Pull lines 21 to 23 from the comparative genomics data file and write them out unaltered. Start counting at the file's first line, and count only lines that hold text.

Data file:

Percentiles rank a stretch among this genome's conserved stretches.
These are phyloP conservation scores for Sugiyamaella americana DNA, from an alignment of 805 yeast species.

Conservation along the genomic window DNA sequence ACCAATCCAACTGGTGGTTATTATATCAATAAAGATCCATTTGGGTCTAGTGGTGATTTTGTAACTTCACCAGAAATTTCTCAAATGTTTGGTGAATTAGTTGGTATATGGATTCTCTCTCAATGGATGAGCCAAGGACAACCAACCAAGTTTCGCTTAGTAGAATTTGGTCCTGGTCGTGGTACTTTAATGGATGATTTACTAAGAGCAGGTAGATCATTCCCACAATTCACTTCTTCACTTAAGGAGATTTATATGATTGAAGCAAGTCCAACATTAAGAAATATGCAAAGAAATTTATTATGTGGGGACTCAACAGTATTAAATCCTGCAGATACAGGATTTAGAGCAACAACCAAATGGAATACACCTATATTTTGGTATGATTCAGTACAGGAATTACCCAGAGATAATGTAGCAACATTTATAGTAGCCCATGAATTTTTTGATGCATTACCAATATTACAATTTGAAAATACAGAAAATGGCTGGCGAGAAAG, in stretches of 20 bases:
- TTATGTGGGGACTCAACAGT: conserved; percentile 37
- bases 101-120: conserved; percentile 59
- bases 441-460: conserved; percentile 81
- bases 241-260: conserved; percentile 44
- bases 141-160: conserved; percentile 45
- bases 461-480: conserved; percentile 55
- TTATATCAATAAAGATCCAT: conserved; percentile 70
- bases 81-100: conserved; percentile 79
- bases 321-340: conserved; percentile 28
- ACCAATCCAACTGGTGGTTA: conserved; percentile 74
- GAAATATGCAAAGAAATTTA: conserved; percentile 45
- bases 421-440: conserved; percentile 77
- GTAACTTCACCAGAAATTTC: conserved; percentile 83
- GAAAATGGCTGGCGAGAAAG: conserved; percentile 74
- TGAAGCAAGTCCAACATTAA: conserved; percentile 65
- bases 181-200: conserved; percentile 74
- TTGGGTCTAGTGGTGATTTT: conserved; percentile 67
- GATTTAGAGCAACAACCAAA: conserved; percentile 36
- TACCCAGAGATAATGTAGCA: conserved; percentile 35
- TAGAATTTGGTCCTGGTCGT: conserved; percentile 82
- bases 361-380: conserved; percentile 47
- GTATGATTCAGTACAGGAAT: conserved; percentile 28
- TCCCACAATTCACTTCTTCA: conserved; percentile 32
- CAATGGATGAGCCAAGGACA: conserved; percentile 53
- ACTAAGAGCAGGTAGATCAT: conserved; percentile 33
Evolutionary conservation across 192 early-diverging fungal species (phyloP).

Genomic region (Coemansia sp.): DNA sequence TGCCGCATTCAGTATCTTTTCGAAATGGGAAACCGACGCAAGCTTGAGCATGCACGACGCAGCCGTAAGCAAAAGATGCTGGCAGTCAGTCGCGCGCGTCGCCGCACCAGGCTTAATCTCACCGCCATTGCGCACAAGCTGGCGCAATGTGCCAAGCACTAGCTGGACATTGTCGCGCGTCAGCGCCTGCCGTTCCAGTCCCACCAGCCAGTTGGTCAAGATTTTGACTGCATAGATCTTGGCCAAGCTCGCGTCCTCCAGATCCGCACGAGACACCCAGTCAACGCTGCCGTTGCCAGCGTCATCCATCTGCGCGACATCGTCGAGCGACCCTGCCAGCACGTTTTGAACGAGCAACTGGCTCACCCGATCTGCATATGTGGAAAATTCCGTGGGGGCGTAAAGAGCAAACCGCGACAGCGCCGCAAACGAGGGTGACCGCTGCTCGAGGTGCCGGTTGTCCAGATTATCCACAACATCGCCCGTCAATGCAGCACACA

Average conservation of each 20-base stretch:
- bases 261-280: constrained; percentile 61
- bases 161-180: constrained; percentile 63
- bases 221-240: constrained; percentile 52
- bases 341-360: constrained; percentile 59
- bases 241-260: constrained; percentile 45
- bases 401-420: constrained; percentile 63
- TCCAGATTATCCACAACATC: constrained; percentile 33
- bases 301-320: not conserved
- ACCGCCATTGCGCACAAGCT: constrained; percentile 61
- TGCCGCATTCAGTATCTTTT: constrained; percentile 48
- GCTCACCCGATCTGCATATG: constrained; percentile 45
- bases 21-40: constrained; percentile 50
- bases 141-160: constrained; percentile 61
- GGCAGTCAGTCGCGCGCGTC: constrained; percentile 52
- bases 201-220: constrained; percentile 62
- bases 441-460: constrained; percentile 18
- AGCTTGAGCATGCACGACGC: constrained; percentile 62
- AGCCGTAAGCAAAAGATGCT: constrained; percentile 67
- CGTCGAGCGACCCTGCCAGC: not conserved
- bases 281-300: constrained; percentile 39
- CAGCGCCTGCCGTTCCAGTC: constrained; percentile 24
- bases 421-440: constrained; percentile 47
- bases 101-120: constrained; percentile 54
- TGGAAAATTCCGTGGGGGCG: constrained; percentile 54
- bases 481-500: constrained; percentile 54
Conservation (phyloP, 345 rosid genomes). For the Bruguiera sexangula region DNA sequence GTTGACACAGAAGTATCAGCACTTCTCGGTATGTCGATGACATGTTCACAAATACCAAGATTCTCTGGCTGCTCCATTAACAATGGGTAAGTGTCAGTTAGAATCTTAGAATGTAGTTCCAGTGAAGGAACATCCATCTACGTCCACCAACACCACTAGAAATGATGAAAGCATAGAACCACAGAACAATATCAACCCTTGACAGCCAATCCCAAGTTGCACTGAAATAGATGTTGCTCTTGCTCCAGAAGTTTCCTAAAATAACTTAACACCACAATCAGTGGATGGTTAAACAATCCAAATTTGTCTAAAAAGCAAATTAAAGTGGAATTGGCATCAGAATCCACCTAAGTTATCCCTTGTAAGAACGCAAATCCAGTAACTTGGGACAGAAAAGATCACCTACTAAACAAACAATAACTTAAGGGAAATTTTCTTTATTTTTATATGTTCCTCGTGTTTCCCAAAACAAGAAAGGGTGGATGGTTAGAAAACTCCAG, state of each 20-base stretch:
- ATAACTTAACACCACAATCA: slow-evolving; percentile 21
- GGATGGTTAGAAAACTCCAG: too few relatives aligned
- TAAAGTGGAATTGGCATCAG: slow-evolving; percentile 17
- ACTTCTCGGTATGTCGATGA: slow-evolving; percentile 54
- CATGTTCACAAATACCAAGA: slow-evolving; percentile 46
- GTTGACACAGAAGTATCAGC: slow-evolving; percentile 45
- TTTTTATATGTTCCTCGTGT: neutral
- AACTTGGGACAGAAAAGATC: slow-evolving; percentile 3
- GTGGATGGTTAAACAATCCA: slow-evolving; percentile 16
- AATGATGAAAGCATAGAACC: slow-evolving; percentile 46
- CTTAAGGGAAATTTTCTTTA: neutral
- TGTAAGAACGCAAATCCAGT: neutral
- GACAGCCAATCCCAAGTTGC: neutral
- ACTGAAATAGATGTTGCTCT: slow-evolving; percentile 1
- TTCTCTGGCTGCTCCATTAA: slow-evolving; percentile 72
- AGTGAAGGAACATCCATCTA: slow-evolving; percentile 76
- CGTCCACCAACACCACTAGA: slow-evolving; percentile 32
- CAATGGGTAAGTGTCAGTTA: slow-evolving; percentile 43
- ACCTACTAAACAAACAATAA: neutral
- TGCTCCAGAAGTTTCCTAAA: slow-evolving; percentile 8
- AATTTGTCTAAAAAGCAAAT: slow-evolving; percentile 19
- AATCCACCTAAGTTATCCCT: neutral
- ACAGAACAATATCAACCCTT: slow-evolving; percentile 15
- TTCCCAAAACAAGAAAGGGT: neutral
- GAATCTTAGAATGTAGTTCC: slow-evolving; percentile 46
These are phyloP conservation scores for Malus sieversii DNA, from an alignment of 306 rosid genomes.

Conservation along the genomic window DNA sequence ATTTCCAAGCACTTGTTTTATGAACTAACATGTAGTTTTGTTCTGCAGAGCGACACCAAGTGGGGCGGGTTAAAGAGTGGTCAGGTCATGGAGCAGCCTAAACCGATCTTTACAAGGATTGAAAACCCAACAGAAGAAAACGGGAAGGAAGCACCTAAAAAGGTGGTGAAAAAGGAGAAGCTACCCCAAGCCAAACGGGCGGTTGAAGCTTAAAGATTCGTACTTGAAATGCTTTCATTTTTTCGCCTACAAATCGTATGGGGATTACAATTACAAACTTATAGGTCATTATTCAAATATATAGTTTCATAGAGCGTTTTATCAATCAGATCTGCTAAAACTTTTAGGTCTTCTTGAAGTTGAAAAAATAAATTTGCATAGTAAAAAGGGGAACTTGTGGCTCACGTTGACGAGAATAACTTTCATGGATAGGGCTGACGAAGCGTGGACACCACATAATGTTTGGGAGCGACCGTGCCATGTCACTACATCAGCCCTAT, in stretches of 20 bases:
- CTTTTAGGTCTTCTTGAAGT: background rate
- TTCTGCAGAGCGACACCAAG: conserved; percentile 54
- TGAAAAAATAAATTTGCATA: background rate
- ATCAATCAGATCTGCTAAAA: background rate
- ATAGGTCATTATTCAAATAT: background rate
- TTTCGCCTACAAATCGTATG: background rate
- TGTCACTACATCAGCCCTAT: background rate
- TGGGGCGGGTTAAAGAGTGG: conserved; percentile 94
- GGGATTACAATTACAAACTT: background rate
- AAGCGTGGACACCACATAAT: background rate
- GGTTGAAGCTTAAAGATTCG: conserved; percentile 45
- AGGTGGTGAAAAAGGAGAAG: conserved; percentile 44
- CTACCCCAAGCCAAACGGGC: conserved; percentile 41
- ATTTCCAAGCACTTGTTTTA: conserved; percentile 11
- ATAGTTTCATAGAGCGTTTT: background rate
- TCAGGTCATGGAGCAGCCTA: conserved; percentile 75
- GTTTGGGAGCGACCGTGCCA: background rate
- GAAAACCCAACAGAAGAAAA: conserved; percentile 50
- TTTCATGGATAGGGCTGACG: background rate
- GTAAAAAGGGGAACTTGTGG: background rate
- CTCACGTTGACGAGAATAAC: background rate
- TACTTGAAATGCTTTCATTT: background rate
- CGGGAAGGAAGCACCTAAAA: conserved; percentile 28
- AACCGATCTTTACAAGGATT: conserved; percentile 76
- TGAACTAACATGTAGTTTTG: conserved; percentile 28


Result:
- GATTTAGAGCAACAACCAAA: conserved; percentile 36
- TACCCAGAGATAATGTAGCA: conserved; percentile 35
- TAGAATTTGGTCCTGGTCGT: conserved; percentile 82